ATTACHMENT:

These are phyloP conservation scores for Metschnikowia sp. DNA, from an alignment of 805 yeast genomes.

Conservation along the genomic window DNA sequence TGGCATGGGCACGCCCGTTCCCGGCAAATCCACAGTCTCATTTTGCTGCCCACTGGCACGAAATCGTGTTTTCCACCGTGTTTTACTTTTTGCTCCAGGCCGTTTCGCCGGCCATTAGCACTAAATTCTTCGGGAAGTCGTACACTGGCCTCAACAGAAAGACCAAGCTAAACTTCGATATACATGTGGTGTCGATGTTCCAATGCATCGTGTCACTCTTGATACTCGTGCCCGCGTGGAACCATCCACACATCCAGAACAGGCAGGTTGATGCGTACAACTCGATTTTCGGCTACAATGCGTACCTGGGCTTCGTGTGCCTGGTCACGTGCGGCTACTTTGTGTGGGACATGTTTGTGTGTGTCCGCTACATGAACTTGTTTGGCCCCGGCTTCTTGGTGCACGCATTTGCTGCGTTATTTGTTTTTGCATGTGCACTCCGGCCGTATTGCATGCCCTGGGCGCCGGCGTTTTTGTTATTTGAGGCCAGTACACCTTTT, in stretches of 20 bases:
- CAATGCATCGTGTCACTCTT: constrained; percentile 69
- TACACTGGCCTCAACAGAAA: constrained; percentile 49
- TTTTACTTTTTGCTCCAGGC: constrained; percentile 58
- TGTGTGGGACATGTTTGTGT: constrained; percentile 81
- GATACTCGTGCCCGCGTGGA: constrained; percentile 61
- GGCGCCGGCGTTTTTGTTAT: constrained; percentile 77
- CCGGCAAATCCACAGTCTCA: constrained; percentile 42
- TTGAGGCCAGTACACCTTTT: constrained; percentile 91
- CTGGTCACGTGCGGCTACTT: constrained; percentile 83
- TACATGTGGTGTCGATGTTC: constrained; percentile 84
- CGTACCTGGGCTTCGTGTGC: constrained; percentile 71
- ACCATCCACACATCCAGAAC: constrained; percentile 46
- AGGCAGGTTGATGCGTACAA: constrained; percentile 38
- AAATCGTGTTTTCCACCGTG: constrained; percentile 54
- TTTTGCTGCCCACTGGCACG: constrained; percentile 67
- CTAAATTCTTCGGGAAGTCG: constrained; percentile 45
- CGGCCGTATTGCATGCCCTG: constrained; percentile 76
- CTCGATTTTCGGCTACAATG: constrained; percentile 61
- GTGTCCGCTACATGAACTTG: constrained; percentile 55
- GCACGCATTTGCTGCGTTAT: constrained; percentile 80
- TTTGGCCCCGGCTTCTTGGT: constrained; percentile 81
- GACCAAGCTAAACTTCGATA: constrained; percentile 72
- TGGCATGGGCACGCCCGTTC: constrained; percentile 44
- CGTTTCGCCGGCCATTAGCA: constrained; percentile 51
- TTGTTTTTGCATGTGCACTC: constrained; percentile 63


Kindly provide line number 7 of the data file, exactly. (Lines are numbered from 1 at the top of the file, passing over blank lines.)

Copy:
- GATACTCGTGCCCGCGTGGA: constrained; percentile 61